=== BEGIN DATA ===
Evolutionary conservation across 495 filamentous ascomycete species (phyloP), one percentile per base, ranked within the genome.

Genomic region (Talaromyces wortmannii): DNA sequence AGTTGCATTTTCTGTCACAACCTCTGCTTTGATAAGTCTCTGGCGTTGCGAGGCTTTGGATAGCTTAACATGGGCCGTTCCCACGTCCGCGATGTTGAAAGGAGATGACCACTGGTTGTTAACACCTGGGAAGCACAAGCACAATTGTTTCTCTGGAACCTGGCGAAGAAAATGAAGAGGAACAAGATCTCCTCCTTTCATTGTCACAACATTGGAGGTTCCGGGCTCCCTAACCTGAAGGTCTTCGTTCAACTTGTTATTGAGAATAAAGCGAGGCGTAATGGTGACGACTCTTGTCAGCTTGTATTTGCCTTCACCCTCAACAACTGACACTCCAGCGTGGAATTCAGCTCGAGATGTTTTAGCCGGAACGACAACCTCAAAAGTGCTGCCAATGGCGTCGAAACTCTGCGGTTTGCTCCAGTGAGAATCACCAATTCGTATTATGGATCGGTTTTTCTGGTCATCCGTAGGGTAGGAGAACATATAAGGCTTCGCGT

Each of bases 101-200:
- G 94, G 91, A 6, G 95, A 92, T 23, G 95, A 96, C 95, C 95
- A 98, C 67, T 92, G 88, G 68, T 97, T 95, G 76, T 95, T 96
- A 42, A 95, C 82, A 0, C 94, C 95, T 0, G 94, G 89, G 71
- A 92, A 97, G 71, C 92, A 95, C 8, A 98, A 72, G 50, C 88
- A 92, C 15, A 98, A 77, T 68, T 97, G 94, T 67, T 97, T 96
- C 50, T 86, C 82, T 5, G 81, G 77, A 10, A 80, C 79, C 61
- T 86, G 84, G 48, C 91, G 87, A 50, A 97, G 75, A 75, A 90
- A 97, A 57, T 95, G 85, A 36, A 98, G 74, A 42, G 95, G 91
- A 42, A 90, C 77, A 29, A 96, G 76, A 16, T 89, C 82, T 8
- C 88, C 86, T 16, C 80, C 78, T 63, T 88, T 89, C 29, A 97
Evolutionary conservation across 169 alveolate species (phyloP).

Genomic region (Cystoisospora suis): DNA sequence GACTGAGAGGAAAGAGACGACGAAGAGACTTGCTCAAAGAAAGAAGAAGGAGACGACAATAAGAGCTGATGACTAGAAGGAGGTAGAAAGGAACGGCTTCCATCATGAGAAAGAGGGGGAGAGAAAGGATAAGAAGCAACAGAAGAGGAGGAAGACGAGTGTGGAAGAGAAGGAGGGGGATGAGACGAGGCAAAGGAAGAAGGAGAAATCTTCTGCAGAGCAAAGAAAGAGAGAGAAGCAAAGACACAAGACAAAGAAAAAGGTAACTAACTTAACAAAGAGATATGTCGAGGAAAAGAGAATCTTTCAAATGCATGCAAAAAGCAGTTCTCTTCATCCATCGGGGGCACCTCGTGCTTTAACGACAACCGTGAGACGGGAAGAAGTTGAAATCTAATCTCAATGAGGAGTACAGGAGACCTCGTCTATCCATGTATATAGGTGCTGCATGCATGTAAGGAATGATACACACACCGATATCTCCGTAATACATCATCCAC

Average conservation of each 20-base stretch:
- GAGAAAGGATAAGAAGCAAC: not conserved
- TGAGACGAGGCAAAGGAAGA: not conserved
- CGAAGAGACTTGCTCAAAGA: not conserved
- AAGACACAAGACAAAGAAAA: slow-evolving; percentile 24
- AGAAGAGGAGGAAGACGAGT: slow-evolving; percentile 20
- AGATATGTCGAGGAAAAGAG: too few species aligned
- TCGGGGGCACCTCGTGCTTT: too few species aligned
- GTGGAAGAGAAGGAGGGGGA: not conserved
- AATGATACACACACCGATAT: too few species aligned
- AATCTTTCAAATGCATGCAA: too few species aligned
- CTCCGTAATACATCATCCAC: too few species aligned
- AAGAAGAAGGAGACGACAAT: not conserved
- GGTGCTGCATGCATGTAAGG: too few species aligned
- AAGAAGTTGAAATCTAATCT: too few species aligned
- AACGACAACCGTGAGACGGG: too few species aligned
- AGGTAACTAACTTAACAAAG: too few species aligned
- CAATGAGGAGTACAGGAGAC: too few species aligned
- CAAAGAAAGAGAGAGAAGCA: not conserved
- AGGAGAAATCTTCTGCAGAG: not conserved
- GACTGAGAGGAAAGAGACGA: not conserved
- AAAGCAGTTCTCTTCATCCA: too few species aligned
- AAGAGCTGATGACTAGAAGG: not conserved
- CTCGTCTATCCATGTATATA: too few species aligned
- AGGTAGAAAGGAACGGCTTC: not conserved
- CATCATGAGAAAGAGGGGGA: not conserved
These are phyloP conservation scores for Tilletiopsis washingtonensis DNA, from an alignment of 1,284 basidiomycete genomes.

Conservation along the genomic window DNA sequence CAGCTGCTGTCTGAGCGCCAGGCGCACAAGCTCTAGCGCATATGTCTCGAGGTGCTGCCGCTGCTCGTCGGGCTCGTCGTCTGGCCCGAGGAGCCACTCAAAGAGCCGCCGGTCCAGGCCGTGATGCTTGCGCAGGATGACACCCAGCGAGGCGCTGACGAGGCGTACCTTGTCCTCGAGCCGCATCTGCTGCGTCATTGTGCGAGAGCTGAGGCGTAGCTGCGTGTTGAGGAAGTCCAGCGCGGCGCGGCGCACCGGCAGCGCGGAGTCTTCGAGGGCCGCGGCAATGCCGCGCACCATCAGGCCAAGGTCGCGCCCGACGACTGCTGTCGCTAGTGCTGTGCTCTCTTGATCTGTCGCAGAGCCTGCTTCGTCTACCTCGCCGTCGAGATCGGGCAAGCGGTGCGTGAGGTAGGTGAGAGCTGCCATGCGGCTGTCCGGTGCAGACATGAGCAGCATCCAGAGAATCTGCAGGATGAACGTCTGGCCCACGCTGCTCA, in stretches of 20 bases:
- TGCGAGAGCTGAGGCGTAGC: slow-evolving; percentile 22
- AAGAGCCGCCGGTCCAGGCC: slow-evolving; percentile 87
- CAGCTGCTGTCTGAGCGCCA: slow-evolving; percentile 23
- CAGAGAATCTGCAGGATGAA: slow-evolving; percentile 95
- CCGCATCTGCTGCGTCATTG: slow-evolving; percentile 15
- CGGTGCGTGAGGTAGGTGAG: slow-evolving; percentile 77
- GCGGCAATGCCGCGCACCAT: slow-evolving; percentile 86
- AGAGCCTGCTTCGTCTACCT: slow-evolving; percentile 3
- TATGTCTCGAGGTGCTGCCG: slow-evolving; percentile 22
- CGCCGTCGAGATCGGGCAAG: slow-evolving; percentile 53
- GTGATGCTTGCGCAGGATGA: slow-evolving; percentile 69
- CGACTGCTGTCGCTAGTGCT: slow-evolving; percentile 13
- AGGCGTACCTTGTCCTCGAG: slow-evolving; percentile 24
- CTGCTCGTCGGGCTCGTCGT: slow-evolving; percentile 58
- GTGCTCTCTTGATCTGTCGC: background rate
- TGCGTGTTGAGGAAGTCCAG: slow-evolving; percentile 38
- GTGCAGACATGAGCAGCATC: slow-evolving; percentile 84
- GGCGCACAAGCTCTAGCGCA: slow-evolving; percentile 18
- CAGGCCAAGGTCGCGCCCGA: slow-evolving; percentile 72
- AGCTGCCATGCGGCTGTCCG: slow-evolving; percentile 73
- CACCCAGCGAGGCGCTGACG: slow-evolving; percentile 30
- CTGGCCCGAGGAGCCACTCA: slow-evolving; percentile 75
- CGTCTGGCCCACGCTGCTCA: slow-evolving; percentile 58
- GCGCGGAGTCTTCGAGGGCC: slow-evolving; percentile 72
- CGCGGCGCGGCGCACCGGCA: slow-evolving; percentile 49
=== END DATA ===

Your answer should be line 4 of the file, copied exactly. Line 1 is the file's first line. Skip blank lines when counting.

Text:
- G 94, G 91, A 6, G 95, A 92, T 23, G 95, A 96, C 95, C 95